How long has it been since an NHL team from Canada has won Lord Stanley’s Cup? The answer is going on 30 years. The Edmonton Oilers had the last chance this season but were swept by the Colorado Avalanche who are up 3-1 in the Cup Final on the reigning two-time champion Tampa Bay Lightning.
Now, for fans of Canadian teams, the long wait continues. Maybe next season?
The Montreal Canadiens: Canada’s Last Stanley Cup Winners
The last Canadian team to win the Stanley Cup was the 1993 Montreal Canadiens. While speaking with Betway Insider, Hall-of-Famer Denis Savard – who played on that Montreal team – fondly recalls what it felt like to win the Cup. Even 30 years later, he remembers it vividly. He also believes it’s a feeling other players on Canada’s NHL teams would love to share.
Back in 1993, he would have never guessed a team from Canada would not be able to hoist the Cup – and it’s a heavy thing to hoist, Savard noted – for so many years. For as much as the Stanley Cup weighs, it also weighs heavily not to be able to partake in that experience.
Denis Savard Montreal Canadiens
During his career, Savard only won the Cup one time. And some NHL players – especially if they’ve played their entire careers in Canada – have never experienced it once.
Savard Has His Theories About Canada’s Stanley Cup Drought
Back in the day, Canadian teams dominated the Stanley Cup. In 1993, when the Canadiens won, Savard would never have thought it would be decades between Cup wins for a Canadian team.
That’s not how it used to be. Quite the opposite. Canadian teams dominated the NHL from the mid-1980s to the early 1990s.
During the Betway interview, Savard speculated three reasons why Canadian teams have not won in so many years. Specifically, Savard believed two things have created the (im)perfect storm for Canada’s teams.
First, Savard argues that the modern NHL is deep in talent. Specifically, Savard argued that the space between wins is “pretty incredible,” which “just tells you the depth of our league.”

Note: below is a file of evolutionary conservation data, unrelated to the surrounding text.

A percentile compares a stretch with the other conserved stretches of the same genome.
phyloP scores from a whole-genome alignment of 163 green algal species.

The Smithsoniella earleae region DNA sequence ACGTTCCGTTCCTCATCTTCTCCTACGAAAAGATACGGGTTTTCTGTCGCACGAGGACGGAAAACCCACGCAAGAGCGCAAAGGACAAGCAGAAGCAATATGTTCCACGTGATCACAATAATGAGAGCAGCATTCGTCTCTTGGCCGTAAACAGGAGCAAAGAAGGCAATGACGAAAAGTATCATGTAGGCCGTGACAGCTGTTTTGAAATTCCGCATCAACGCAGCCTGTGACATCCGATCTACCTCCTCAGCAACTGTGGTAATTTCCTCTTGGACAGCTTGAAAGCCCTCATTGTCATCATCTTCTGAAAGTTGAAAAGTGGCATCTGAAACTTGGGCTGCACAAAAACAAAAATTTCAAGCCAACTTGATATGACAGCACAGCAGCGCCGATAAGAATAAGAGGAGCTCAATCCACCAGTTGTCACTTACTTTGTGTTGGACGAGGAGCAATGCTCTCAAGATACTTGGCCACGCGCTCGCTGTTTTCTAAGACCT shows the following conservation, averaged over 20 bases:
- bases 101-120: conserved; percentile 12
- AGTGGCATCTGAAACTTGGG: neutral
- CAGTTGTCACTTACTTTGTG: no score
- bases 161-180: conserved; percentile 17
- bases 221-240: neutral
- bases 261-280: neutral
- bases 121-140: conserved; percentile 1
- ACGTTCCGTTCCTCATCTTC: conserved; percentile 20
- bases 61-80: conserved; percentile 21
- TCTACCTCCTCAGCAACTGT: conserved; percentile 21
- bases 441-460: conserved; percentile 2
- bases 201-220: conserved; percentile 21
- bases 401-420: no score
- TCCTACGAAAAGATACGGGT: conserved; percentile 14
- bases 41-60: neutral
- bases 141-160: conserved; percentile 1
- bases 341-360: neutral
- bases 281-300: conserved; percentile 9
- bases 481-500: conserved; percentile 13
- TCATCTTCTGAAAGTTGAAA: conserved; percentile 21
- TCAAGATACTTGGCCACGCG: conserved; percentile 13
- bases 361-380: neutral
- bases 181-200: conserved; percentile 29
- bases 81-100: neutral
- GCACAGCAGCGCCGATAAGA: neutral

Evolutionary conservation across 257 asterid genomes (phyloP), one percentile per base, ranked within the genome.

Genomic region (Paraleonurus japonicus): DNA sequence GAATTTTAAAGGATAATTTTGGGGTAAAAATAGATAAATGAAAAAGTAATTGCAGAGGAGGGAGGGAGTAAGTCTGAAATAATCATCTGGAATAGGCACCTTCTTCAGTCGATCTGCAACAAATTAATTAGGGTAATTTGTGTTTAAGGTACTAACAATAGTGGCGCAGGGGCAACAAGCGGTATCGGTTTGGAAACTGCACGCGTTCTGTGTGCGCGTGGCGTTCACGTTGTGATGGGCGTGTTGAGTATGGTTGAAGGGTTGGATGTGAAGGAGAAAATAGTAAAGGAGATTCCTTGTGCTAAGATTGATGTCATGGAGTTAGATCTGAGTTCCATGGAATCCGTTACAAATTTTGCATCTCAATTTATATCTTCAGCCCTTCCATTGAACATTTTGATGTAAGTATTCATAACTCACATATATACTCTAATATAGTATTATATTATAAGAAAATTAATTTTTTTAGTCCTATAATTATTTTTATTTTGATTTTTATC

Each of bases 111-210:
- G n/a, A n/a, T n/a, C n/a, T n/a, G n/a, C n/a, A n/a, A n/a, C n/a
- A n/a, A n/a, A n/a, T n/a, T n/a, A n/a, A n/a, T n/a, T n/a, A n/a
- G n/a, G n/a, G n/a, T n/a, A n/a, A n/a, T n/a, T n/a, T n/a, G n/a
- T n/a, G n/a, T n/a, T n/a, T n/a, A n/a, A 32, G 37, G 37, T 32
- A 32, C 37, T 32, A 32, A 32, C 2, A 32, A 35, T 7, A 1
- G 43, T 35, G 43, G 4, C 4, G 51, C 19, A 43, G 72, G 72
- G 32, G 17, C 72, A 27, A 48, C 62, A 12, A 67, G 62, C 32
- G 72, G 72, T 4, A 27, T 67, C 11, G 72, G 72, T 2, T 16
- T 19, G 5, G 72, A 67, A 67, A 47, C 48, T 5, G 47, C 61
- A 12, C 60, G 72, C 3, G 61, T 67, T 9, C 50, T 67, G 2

— Chicago Blackhawks (@NHLBlackhawks) February 21, 2019
He added, “You’ve got franchises now that came in a few years back and have made it to the Finals. It’s very tough to build a winner. It’s as simple as that.”
Second, Savard believes players are no longer as motivated by the prospect of playing in Canada, when there are so many opportunities to play in the United States. Because the CBA (Collective Bargaining Agreement) is as it is, “Players get a choice now. Being a free agent, they could go to Florida, play for the Panthers or for Tampa, you could go and play for Dallas.”
Savard offered specific examples and reasons when he noted, “When Canadian teams get really close to getting there, and they need that free agent, in a lot of cases they don’t get them.”
Instead, Savard noted, players “go with cities that are a little warmer for their families. Part of that has something to do with it, I think, free-agent players, choosing to go to other cities.”
Third, Savard hinted that Canada’s Stanley Cup drought has worked to create fewer Canadian Stanley Cup winners because Savard believes players ultimately seek a team they believe has the best chance of winning. When US-based teams have success season after season, that attracts players to those teams.
Savard Believes That’s Going to Change, And Soon He Thinks
However, because Savard believes players seek teams they believe have the best chance of winning, that bodes well for Canadian teams in the near future. Here Savard offered the specific example of the Toronto Maple Leafs and Edmonton Oilers.
Savard noted that, when John Tavares signed with Toronto, he “signed there thinking he could win a Cup.” And he believes the Maple Leafs are coming closer season after season. He also called Auston Matthews a great leader, something his recent Ted Lindsay Award might prove.
Savard added, “With the Canadian teams, the closer they get to winning a Cup, free agents will go there.” Living in Florida or Dallas is nice, but winning the Cup is attractive to players. The “ultimate goal is to raise the Cup.”
Where Do Savard’s Loyalties Lie?
Savard has retired in the Chicago area and retains connections to the Blackhawks, most recently as a team Ambassador. That said, listening to the interview with Savard, although he doesn’t say so specifically, there’s a sense that he’s personally rooting for a team in Canada to break the drought – and soon.
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